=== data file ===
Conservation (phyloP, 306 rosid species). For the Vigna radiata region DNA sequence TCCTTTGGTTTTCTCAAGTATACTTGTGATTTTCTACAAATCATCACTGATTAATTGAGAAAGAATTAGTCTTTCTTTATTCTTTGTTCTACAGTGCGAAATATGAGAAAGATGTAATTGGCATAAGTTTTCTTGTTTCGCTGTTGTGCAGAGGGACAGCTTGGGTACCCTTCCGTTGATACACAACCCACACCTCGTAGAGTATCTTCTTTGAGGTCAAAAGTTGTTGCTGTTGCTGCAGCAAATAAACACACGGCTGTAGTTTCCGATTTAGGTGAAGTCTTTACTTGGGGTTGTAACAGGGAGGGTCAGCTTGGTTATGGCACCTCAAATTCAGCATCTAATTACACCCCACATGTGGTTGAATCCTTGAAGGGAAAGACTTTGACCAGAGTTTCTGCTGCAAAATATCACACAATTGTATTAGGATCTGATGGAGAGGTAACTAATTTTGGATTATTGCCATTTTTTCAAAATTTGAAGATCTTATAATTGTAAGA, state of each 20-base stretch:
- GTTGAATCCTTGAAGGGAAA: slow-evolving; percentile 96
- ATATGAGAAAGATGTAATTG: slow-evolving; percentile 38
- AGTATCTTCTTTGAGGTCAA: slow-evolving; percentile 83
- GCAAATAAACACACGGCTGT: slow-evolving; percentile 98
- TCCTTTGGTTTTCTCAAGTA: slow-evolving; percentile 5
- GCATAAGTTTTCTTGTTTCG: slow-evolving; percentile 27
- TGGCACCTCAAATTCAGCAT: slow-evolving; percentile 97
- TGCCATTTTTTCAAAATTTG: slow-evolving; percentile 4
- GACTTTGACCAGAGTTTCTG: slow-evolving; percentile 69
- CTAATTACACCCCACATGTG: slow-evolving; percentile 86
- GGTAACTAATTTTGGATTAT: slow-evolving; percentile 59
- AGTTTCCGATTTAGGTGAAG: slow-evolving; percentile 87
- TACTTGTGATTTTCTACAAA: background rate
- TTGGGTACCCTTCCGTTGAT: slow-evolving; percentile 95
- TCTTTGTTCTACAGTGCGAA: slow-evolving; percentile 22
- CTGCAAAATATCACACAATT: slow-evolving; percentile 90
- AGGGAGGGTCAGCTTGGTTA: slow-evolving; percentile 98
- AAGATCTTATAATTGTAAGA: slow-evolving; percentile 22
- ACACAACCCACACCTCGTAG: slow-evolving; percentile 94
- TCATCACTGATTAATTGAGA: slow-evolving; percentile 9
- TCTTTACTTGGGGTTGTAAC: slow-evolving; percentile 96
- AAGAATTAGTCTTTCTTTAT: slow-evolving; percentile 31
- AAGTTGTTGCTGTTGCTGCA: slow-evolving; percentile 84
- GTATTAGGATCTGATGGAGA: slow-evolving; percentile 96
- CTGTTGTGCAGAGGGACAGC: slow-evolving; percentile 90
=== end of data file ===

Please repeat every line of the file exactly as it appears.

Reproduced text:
Conservation (phyloP, 306 rosid species). For the Vigna radiata region DNA sequence TCCTTTGGTTTTCTCAAGTATACTTGTGATTTTCTACAAATCATCACTGATTAATTGAGAAAGAATTAGTCTTTCTTTATTCTTTGTTCTACAGTGCGAAATATGAGAAAGATGTAATTGGCATAAGTTTTCTTGTTTCGCTGTTGTGCAGAGGGACAGCTTGGGTACCCTTCCGTTGATACACAACCCACACCTCGTAGAGTATCTTCTTTGAGGTCAAAAGTTGTTGCTGTTGCTGCAGCAAATAAACACACGGCTGTAGTTTCCGATTTAGGTGAAGTCTTTACTTGGGGTTGTAACAGGGAGGGTCAGCTTGGTTATGGCACCTCAAATTCAGCATCTAATTACACCCCACATGTGGTTGAATCCTTGAAGGGAAAGACTTTGACCAGAGTTTCTGCTGCAAAATATCACACAATTGTATTAGGATCTGATGGAGAGGTAACTAATTTTGGATTATTGCCATTTTTTCAAAATTTGAAGATCTTATAATTGTAAGA, state of each 20-base stretch:
- GTTGAATCCTTGAAGGGAAA: slow-evolving; percentile 96
- ATATGAGAAAGATGTAATTG: slow-evolving; percentile 38
- AGTATCTTCTTTGAGGTCAA: slow-evolving; percentile 83
- GCAAATAAACACACGGCTGT: slow-evolving; percentile 98
- TCCTTTGGTTTTCTCAAGTA: slow-evolving; percentile 5
- GCATAAGTTTTCTTGTTTCG: slow-evolving; percentile 27
- TGGCACCTCAAATTCAGCAT: slow-evolving; percentile 97
- TGCCATTTTTTCAAAATTTG: slow-evolving; percentile 4
- GACTTTGACCAGAGTTTCTG: slow-evolving; percentile 69
- CTAATTACACCCCACATGTG: slow-evolving; percentile 86
- GGTAACTAATTTTGGATTAT: slow-evolving; percentile 59
- AGTTTCCGATTTAGGTGAAG: slow-evolving; percentile 87
- TACTTGTGATTTTCTACAAA: background rate
- TTGGGTACCCTTCCGTTGAT: slow-evolving; percentile 95
- TCTTTGTTCTACAGTGCGAA: slow-evolving; percentile 22
- CTGCAAAATATCACACAATT: slow-evolving; percentile 90
- AGGGAGGGTCAGCTTGGTTA: slow-evolving; percentile 98
- AAGATCTTATAATTGTAAGA: slow-evolving; percentile 22
- ACACAACCCACACCTCGTAG: slow-evolving; percentile 94
- TCATCACTGATTAATTGAGA: slow-evolving; percentile 9
- TCTTTACTTGGGGTTGTAAC: slow-evolving; percentile 96
- AAGAATTAGTCTTTCTTTAT: slow-evolving; percentile 31
- AAGTTGTTGCTGTTGCTGCA: slow-evolving; percentile 84
- GTATTAGGATCTGATGGAGA: slow-evolving; percentile 96
- CTGTTGTGCAGAGGGACAGC: slow-evolving; percentile 90